Publicly traded companies are required by law to publish financial reports – the Income Statement, Balance Sheet and Cash Flow Statement. They must be provided to the public on a quarterly and annual basis. This requirement enables shareholders and prospective investors to monitor companies and assess their investment-worthiness. While the information provided in publicly available financial reports contains details that might intimidate a novice reader, they are, in fact, a summary of a company’s performance. To truly monitor financial performance, a company will maintain a second set of reports – with much greater detail – that are used internally to truly understand how it’s doing.
The transition to virtual work in 2020 was a grand and, for many companies, a successful working experiment. Now we are about to engage in another grand experiment: the transition to hybrid work.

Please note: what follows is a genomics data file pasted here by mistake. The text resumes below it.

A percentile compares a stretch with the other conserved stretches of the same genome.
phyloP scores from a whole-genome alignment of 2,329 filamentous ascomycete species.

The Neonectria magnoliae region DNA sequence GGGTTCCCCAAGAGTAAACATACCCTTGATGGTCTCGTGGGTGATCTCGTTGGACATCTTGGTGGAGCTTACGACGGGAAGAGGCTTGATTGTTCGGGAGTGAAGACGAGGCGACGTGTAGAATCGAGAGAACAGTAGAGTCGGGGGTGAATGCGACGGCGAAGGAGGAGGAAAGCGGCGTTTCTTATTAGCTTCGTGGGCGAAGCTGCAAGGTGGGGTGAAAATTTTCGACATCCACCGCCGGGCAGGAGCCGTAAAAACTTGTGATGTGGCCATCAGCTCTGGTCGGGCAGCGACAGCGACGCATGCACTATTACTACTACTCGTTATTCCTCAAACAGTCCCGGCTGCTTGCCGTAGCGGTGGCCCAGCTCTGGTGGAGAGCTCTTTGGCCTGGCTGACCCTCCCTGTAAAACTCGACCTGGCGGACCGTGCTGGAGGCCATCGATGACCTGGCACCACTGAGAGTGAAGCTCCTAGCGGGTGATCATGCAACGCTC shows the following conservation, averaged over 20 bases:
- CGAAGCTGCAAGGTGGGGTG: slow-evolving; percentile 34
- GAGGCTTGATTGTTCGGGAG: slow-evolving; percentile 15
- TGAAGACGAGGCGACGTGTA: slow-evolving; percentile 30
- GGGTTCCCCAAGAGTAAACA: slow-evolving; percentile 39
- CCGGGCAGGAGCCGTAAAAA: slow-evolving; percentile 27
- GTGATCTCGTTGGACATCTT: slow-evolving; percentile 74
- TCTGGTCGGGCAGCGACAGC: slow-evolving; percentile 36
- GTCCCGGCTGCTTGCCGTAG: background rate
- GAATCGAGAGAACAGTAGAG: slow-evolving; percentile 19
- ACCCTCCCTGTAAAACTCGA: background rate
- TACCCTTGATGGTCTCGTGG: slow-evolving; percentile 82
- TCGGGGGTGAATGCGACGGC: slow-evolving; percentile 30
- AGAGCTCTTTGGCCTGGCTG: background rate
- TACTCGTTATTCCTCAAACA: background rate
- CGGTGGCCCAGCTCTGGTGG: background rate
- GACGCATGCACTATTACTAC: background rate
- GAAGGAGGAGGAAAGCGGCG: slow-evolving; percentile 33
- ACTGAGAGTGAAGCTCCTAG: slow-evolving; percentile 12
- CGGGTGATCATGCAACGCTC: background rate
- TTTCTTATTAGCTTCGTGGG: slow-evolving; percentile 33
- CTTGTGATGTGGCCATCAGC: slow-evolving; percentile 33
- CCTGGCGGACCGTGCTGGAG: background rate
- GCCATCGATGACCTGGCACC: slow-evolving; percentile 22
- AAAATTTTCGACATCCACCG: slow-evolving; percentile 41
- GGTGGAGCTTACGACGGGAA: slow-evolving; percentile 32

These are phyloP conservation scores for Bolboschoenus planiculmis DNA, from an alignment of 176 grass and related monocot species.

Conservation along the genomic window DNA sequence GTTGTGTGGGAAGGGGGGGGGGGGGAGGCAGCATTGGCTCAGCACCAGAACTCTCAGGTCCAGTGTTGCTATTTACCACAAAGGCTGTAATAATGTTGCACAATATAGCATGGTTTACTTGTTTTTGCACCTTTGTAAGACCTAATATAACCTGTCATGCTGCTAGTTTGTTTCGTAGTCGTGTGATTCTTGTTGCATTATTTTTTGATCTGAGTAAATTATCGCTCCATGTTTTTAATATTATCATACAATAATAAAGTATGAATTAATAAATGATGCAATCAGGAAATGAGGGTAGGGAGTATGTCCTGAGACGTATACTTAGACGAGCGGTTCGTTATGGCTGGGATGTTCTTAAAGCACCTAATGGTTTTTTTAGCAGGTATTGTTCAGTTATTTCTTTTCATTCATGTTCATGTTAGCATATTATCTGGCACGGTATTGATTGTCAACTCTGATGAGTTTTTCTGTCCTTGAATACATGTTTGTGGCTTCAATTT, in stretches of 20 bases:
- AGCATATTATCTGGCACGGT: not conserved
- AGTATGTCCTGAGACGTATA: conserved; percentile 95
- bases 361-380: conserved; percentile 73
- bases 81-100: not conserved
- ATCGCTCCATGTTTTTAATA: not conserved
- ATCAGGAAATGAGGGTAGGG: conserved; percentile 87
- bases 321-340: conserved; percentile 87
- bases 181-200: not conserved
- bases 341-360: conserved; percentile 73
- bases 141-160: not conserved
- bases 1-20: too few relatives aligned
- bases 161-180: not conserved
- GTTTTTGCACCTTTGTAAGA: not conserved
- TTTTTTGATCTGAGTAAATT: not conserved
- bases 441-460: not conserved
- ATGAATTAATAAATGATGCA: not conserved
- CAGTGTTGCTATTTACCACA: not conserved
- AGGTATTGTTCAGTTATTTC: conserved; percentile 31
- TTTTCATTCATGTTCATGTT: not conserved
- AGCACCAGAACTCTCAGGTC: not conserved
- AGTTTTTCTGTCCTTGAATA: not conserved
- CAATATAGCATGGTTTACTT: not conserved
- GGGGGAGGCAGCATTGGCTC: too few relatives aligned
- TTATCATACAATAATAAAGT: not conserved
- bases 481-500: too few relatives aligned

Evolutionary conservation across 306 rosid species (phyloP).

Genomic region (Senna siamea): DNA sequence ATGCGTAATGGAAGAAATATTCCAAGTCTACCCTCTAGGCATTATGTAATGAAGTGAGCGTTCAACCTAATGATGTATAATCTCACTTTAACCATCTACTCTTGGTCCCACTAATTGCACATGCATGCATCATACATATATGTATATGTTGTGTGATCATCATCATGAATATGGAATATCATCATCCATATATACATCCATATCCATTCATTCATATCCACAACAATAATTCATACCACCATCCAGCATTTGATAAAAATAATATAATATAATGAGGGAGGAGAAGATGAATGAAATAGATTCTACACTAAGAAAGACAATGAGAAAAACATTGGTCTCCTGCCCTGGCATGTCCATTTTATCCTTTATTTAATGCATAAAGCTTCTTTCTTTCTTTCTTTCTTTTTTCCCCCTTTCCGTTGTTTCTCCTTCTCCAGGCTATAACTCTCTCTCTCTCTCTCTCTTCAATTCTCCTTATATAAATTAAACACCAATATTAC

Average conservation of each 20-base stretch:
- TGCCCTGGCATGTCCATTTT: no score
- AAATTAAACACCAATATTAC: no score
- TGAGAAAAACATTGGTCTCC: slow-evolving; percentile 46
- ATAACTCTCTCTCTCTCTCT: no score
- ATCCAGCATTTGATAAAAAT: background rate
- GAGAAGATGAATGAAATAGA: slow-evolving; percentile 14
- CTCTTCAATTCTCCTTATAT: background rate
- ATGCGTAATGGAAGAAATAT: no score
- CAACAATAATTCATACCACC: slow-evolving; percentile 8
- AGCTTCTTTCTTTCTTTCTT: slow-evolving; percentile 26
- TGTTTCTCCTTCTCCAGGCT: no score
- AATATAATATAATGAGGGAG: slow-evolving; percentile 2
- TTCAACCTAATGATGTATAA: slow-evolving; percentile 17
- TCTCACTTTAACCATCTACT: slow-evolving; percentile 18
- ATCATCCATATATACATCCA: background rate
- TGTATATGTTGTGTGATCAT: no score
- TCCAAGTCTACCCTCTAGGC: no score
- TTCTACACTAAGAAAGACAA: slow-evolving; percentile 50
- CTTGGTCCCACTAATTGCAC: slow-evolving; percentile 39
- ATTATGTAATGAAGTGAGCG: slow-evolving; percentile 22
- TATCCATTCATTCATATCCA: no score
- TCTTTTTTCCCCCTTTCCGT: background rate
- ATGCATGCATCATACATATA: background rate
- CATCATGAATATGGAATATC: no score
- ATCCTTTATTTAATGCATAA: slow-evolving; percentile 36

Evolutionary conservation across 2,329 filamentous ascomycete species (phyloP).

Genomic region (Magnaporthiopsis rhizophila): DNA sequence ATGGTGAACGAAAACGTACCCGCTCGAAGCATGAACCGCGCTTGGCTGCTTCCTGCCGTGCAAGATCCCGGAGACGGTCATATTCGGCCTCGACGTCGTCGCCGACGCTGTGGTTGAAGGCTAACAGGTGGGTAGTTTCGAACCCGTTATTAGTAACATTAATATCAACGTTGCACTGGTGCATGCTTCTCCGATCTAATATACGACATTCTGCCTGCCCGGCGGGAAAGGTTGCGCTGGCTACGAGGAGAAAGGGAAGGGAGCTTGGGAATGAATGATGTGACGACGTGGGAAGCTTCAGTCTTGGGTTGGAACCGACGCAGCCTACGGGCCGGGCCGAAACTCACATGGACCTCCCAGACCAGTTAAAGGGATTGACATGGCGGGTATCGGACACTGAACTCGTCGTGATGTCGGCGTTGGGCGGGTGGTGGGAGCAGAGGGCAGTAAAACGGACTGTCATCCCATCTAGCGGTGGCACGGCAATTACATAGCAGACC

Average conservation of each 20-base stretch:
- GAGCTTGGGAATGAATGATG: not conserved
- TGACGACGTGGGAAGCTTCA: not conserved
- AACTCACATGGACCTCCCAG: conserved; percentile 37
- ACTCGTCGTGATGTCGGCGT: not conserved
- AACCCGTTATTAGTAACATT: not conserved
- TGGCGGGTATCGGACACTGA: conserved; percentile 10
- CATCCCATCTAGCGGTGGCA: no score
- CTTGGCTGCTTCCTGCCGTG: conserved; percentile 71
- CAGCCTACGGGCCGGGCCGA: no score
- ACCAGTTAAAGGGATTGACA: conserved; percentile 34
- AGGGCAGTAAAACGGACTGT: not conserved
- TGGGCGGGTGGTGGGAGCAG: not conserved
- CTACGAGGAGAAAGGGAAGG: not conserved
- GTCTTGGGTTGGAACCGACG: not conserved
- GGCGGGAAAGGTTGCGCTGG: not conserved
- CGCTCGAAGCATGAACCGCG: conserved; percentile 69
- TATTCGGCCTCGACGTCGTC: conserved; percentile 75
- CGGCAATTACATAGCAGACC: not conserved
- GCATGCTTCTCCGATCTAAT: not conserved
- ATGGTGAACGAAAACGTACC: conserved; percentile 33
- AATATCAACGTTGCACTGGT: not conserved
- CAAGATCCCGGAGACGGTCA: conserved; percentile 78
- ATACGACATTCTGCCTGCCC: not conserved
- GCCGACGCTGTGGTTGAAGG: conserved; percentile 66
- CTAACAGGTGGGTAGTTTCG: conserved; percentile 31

What is Strategy Execution? We’ve all heard the term strategy execution many times. It’s bandied about by management consultants and leadership gurus, but what exactly is meant by it? Let’s begin with a definition and then consider the skills and behaviors required to do it well.
Over the past fifteen years, I’ve led dozens of simulation-based workshops focused on executing strategy. I’ve learned much from the hundreds of leaders I’ve had the pleasure of teaching. But if there’s one thing I’ve learned – and one universal truth – that is common among the many companies with whom I’ve worked, it’s that there are “more good ideas than resources available to pursue them."
We are living and working in extraordinary times. It’s safe to say that business leaders at all levels and across all industries have been tested – and will continue to be tested – unlike any other time in their careers. Navigating through the turbulence created by the Coronavirus pandemic requires two important leadership traits: competence and courage.
If there was ever a time a company and its leaders need deep financial acumen it is now. Many of us have experienced periods of financial turbulence in our lifetimes. Black Monday on October 17, 1987, the aftermath of September 11, and the Global Financial Crisis of 2007 and 2008 are some of the more memorable. But these events, as extreme as they were, pale in comparison to the current Coronavirus pandemic.